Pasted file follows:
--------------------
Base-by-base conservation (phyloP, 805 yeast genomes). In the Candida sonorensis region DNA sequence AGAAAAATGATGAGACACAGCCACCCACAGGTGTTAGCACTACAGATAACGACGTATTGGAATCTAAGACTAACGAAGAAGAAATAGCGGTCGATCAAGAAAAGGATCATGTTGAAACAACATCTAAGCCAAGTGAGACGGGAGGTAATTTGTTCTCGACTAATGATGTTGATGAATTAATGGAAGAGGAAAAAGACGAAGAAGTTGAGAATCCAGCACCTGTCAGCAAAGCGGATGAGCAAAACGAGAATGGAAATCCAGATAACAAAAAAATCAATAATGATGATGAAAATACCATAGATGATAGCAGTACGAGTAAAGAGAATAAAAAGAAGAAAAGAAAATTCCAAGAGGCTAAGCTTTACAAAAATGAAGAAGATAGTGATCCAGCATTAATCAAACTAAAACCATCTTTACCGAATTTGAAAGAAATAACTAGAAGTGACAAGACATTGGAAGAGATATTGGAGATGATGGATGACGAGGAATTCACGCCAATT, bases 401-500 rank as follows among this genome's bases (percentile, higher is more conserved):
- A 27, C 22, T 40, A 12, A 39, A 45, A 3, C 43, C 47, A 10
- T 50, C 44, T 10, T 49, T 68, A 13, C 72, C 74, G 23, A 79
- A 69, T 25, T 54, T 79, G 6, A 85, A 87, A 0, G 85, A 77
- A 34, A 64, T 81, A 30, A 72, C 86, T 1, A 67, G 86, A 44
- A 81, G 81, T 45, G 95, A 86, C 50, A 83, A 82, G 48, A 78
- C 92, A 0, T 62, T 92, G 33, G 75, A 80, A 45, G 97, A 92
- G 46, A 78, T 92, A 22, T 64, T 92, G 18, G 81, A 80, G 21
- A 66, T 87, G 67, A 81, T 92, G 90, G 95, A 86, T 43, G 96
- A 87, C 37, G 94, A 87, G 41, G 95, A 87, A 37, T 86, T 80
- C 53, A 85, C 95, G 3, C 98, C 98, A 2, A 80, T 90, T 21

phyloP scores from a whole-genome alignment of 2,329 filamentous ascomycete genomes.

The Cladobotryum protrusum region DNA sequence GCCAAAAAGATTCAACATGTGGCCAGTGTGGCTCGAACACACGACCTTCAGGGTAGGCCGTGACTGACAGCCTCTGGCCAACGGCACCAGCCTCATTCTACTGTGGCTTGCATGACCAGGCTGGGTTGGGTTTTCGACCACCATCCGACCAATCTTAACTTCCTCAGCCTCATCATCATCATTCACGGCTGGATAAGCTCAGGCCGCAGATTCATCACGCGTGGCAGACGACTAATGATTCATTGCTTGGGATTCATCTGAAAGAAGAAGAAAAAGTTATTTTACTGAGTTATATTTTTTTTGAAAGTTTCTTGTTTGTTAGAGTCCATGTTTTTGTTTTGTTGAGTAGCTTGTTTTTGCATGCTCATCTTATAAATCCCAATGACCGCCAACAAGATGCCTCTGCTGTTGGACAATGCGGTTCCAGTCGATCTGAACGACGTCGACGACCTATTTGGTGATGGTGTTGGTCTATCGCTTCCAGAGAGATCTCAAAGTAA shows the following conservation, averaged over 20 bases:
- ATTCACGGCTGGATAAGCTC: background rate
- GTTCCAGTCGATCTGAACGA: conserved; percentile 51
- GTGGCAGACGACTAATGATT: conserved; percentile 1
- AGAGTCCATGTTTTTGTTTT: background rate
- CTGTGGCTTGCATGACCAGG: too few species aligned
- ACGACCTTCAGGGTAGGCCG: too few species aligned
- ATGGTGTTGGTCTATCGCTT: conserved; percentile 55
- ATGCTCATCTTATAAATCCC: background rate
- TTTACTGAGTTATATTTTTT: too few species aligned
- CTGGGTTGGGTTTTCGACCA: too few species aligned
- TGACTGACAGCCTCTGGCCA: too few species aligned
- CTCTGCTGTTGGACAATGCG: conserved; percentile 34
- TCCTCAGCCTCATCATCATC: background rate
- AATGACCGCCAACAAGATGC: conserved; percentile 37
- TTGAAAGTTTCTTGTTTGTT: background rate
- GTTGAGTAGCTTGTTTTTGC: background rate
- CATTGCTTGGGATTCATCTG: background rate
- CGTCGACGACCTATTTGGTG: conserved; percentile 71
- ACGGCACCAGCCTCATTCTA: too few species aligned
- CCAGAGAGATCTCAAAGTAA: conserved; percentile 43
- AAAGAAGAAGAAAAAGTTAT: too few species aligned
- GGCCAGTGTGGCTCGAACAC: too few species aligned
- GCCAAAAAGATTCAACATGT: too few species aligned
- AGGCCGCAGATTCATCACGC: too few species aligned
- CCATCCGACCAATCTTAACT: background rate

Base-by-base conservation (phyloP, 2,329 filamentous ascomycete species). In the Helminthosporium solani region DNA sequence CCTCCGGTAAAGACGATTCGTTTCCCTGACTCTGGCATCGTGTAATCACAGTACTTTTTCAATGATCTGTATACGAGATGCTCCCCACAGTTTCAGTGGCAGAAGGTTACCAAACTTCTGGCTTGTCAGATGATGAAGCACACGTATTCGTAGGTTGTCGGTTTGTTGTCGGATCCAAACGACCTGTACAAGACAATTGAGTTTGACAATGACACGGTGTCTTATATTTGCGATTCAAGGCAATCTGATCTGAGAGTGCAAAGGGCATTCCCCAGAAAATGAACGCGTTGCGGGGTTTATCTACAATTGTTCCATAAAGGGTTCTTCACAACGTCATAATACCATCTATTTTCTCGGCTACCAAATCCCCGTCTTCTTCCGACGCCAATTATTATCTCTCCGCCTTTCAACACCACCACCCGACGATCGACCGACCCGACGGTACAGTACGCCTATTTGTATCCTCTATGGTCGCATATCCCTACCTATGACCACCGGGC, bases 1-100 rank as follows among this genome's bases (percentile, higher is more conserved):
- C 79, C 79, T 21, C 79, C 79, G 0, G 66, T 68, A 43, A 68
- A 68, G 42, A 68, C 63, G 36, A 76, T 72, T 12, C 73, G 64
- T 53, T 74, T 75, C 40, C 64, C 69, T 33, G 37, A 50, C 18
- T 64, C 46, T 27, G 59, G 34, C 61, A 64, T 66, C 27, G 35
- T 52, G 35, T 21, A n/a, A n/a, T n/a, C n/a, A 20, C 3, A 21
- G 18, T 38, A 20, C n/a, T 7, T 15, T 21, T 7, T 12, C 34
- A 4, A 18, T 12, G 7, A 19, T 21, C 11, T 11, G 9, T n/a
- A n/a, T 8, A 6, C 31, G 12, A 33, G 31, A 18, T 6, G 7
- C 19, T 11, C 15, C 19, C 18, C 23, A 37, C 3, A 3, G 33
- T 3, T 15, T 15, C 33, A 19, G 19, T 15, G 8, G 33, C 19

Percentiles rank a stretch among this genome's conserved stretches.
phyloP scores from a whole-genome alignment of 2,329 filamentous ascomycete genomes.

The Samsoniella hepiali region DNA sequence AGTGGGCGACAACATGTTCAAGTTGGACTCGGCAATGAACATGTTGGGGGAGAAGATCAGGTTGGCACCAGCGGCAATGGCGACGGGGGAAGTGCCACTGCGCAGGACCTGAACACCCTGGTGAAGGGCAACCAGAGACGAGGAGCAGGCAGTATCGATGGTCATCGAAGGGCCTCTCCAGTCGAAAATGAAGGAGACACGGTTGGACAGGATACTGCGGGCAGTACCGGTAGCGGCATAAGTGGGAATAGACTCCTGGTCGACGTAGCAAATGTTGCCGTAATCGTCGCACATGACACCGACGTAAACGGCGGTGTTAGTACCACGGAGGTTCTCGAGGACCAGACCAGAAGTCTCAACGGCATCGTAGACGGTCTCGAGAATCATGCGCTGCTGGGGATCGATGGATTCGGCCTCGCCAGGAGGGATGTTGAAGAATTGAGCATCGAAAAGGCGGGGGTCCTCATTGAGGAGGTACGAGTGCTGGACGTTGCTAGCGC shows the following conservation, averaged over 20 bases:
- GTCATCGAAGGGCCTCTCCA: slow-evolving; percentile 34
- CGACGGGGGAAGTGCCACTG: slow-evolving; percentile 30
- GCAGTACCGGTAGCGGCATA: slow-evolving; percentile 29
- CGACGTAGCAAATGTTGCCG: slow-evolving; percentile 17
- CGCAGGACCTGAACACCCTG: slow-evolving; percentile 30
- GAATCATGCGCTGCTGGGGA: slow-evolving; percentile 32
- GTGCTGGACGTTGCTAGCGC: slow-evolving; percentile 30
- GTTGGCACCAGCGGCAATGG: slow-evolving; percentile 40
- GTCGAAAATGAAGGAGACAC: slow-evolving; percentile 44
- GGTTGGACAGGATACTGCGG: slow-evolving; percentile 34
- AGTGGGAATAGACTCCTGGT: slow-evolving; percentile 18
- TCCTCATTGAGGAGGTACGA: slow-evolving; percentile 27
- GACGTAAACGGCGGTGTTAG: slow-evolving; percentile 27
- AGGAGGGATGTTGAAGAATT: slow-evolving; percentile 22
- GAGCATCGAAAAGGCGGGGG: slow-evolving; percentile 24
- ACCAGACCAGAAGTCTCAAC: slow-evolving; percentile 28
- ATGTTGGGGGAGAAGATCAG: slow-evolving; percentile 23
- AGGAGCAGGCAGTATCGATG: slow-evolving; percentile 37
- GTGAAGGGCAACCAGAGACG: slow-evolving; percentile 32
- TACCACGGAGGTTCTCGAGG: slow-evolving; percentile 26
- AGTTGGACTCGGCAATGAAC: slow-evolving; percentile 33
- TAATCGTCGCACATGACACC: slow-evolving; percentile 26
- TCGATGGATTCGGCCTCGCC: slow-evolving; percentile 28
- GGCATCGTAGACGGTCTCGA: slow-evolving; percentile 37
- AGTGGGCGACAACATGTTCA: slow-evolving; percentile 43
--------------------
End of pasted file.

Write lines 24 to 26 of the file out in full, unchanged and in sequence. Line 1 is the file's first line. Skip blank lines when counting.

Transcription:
- TGACTGACAGCCTCTGGCCA: too few species aligned
- CTCTGCTGTTGGACAATGCG: conserved; percentile 34
- TCCTCAGCCTCATCATCATC: background rate